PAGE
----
You receive an email with an attachment or a link. The attackers want you to open or download a document or click on a link to install malware on your device. Here are three typical methods used to manipulate you:

Threat – you forgot to pay a bill (check the attachment!). You signed a contract.

Curiosity – a whistleblower is passing secret information on to you. Someone is accidentally informing you of salaries or strategies. A video that supposedly shows you.

False identity – Julian Assange, a service provider, a collection agency, a major bank, a well-known company or an applicant.

Fake updates and programs

You’re browsing a website and suddenly a pop-up appears and asks you to install an update – for Firefox, Chrome, Edge, or something similar. Or you’re asked to download Adobe Flash Player or another ‘special’ player.

Usually, you’re told that you can’t keep browsing or can’t keep using the website’s services without the update or the player. The attackers are pressuring you.

Updates are important, but usually automatic. Only trust update messages from your operating system itself or from programs, never from pop-ups on a website.

Download from a fraudulent website

There are fraudulent websites that imitate the sites of well-known companies to appear trustworthy. They lure internet users looking to download a specific program or film to their page. Even Google/Bing search results, especially advertising links, are not always an indicator of reliability.

You often get what you were looking for – plus some malware. You don’t even notice that your device has been infected.

Do you believe your device has been infected? Don’t panic.

  1. Disconnect from the internet.
  2. Did you download a document or program? Delete it.
  3. Start your antivirus software.
  4. Talk to your IT department if possible.
  5. Use the Malware Scanner.

How can you tell if your device has been infected? Possible signs:

You can find more information at ‘e-banking, but secure!’.

Current attack scenarios:


Ransomware is malicious software that infects your computer and displays messages demanding a fee to be paid in order for your system to work again.

Ransomware is a criminal moneymaking scheme that can be installed through deceptive links in an email message, instant message or website. It has the ability to lock a computer screen or encrypt important, predetermined files with a password.

Typical attacks usually ask for $100 to $200. Other attacks seek much more, especially if the attacker knows the data being held hostage can cause a significant direct financial loss to a company. As a result, cybercriminals who set up these scams can make big sums of money.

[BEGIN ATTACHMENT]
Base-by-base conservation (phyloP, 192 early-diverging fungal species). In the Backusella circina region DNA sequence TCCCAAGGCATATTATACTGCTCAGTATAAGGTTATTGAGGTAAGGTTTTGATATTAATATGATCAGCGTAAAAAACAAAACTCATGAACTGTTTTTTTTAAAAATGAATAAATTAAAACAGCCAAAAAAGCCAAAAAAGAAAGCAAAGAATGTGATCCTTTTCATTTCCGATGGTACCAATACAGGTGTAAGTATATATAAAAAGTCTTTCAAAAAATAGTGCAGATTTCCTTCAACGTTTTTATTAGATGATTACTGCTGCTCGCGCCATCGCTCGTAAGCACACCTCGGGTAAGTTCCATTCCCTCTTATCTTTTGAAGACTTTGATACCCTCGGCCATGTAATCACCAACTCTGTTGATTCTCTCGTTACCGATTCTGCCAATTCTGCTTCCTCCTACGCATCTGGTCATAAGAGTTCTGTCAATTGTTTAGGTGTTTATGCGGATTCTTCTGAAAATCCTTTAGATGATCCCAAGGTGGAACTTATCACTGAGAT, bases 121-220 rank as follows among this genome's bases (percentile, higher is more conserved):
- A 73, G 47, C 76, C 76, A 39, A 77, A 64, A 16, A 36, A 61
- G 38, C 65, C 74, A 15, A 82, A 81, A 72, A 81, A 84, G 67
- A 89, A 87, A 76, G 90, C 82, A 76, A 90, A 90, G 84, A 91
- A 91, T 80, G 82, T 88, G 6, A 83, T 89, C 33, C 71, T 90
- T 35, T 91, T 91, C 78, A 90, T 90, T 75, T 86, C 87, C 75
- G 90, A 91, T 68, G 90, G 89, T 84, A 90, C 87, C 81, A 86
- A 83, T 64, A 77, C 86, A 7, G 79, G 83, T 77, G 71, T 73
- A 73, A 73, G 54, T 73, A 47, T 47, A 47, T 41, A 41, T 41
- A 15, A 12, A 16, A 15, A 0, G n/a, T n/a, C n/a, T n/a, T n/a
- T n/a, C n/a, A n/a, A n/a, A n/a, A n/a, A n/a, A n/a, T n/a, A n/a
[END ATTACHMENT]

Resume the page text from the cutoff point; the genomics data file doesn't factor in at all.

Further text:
No matter what the scenario, even if the ransom is paid, there is no guarantee that computer users will be able to fully access their systems again. While some hackers direct victims to pay through Bitcoin, MoneyPak or other online methods, attackers could also demand credit card data, adding another level of financial loss.

Don’t pay the ransom. Keep in mind, you may not get your files back even if you pay a ransom. A cybercriminal could ask you to pay again and again, extorting money from you but never releasing your data.

Scare ware

Scare ware includes programs that are designed to fool the computer user into a danger that does not exist.

The most famous form is counterfeit antivirus software, which indicates that there are countless viruses on the computer. However, to remove the alleged pests, the user should purchase a paid program. The goal is to exploit the fear of computer users and to earn money with the fake anti-virus software.


Spyware is a type of malware. It infiltrates your computing device, stealing data and sensitive information.

Spyware is used for many purposes. Usually it aims to track your internet usage data, capture your credit card or bank account information, or steal your personal identity. Spyware is like a mirror for criminals. It monitors your internet activity, tracks your login and password information, and spies on your sensitive information.

Some spyware install additional software or change the settings. It’s important to use secure passwords and keep your devices updated.

Spyware can affect PCs, Macs, and iOS or Android devices. Although Windows operating systems may be more susceptible to attacks, attackers are becoming better at infiltrating Apple’s operating systems as well. Some common ways your computer can become infected:

  • Accepting a prompt or pop-up
  • Downloading software from an unreliable source
  • Opening email attachments from unknown senders
  • Pirating media such as movies, music, or games

Additional information